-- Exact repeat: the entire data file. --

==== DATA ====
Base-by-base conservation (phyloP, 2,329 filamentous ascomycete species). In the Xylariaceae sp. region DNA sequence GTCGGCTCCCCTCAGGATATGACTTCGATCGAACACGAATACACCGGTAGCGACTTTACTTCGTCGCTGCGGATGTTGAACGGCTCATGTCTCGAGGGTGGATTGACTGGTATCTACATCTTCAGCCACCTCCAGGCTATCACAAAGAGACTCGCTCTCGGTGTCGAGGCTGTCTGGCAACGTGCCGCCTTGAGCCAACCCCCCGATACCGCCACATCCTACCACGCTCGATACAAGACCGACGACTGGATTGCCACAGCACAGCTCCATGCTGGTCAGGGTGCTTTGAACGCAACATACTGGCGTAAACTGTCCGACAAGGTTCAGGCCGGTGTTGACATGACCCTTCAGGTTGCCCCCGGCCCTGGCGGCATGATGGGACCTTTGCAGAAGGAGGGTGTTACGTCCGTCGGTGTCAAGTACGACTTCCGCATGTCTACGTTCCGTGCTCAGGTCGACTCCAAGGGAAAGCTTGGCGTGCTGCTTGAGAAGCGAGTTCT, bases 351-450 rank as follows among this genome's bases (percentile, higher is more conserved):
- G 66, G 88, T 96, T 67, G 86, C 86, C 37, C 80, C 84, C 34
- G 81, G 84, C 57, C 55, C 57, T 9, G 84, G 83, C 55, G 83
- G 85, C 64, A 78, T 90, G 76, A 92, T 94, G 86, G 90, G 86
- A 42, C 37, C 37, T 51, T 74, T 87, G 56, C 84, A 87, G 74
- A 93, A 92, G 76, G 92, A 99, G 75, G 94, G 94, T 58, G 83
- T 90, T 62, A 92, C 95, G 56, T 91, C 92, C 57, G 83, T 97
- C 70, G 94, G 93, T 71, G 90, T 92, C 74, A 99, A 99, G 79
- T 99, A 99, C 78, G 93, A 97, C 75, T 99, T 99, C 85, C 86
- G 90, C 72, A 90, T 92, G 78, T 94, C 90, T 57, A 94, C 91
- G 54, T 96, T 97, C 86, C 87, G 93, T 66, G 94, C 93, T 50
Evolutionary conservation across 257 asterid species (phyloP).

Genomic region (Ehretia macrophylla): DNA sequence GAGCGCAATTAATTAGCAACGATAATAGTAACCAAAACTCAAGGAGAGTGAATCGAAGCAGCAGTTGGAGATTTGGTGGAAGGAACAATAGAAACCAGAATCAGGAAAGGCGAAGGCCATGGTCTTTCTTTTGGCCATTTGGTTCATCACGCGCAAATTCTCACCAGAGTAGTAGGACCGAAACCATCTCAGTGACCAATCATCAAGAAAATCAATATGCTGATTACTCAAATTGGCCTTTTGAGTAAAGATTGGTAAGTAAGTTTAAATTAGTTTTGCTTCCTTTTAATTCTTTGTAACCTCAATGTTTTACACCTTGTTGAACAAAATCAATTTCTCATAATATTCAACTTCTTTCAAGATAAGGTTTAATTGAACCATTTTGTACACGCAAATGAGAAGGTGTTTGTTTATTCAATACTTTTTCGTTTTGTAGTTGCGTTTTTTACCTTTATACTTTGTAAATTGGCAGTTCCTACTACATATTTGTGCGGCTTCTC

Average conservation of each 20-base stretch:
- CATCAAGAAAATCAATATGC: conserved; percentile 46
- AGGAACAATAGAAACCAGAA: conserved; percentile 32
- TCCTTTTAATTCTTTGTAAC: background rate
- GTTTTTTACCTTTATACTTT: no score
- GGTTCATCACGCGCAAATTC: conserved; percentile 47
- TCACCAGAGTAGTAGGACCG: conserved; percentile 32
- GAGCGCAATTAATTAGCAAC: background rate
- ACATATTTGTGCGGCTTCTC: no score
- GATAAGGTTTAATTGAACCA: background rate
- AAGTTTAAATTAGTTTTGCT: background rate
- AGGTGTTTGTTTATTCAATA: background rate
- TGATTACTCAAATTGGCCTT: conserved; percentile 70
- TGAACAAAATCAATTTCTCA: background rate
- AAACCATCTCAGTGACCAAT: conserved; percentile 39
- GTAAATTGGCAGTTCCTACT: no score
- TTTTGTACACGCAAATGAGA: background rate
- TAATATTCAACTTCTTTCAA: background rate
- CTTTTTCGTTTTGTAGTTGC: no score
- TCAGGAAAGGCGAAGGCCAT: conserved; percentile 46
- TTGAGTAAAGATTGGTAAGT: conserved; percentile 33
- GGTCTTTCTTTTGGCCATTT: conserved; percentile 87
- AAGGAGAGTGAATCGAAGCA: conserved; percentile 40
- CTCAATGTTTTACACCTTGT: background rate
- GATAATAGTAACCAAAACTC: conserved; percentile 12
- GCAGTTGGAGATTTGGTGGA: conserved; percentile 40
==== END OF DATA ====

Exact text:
Base-by-base conservation (phyloP, 2,329 filamentous ascomycete species). In the Xylariaceae sp. region DNA sequence GTCGGCTCCCCTCAGGATATGACTTCGATCGAACACGAATACACCGGTAGCGACTTTACTTCGTCGCTGCGGATGTTGAACGGCTCATGTCTCGAGGGTGGATTGACTGGTATCTACATCTTCAGCCACCTCCAGGCTATCACAAAGAGACTCGCTCTCGGTGTCGAGGCTGTCTGGCAACGTGCCGCCTTGAGCCAACCCCCCGATACCGCCACATCCTACCACGCTCGATACAAGACCGACGACTGGATTGCCACAGCACAGCTCCATGCTGGTCAGGGTGCTTTGAACGCAACATACTGGCGTAAACTGTCCGACAAGGTTCAGGCCGGTGTTGACATGACCCTTCAGGTTGCCCCCGGCCCTGGCGGCATGATGGGACCTTTGCAGAAGGAGGGTGTTACGTCCGTCGGTGTCAAGTACGACTTCCGCATGTCTACGTTCCGTGCTCAGGTCGACTCCAAGGGAAAGCTTGGCGTGCTGCTTGAGAAGCGAGTTCT, bases 351-450 rank as follows among this genome's bases (percentile, higher is more conserved):
- G 66, G 88, T 96, T 67, G 86, C 86, C 37, C 80, C 84, C 34
- G 81, G 84, C 57, C 55, C 57, T 9, G 84, G 83, C 55, G 83
- G 85, C 64, A 78, T 90, G 76, A 92, T 94, G 86, G 90, G 86
- A 42, C 37, C 37, T 51, T 74, T 87, G 56, C 84, A 87, G 74
- A 93, A 92, G 76, G 92, A 99, G 75, G 94, G 94, T 58, G 83
- T 90, T 62, A 92, C 95, G 56, T 91, C 92, C 57, G 83, T 97
- C 70, G 94, G 93, T 71, G 90, T 92, C 74, A 99, A 99, G 79
- T 99, A 99, C 78, G 93, A 97, C 75, T 99, T 99, C 85, C 86
- G 90, C 72, A 90, T 92, G 78, T 94, C 90, T 57, A 94, C 91
- G 54, T 96, T 97, C 86, C 87, G 93, T 66, G 94, C 93, T 50
Evolutionary conservation across 257 asterid species (phyloP).

Genomic region (Ehretia macrophylla): DNA sequence GAGCGCAATTAATTAGCAACGATAATAGTAACCAAAACTCAAGGAGAGTGAATCGAAGCAGCAGTTGGAGATTTGGTGGAAGGAACAATAGAAACCAGAATCAGGAAAGGCGAAGGCCATGGTCTTTCTTTTGGCCATTTGGTTCATCACGCGCAAATTCTCACCAGAGTAGTAGGACCGAAACCATCTCAGTGACCAATCATCAAGAAAATCAATATGCTGATTACTCAAATTGGCCTTTTGAGTAAAGATTGGTAAGTAAGTTTAAATTAGTTTTGCTTCCTTTTAATTCTTTGTAACCTCAATGTTTTACACCTTGTTGAACAAAATCAATTTCTCATAATATTCAACTTCTTTCAAGATAAGGTTTAATTGAACCATTTTGTACACGCAAATGAGAAGGTGTTTGTTTATTCAATACTTTTTCGTTTTGTAGTTGCGTTTTTTACCTTTATACTTTGTAAATTGGCAGTTCCTACTACATATTTGTGCGGCTTCTC

Average conservation of each 20-base stretch:
- CATCAAGAAAATCAATATGC: conserved; percentile 46
- AGGAACAATAGAAACCAGAA: conserved; percentile 32
- TCCTTTTAATTCTTTGTAAC: background rate
- GTTTTTTACCTTTATACTTT: no score
- GGTTCATCACGCGCAAATTC: conserved; percentile 47
- TCACCAGAGTAGTAGGACCG: conserved; percentile 32
- GAGCGCAATTAATTAGCAAC: background rate
- ACATATTTGTGCGGCTTCTC: no score
- GATAAGGTTTAATTGAACCA: background rate
- AAGTTTAAATTAGTTTTGCT: background rate
- AGGTGTTTGTTTATTCAATA: background rate
- TGATTACTCAAATTGGCCTT: conserved; percentile 70
- TGAACAAAATCAATTTCTCA: background rate
- AAACCATCTCAGTGACCAAT: conserved; percentile 39
- GTAAATTGGCAGTTCCTACT: no score
- TTTTGTACACGCAAATGAGA: background rate
- TAATATTCAACTTCTTTCAA: background rate
- CTTTTTCGTTTTGTAGTTGC: no score
- TCAGGAAAGGCGAAGGCCAT: conserved; percentile 46
- TTGAGTAAAGATTGGTAAGT: conserved; percentile 33
- GGTCTTTCTTTTGGCCATTT: conserved; percentile 87
- AAGGAGAGTGAATCGAAGCA: conserved; percentile 40
- CTCAATGTTTTACACCTTGT: background rate
- GATAATAGTAACCAAAACTC: conserved; percentile 12
- GCAGTTGGAGATTTGGTGGA: conserved; percentile 40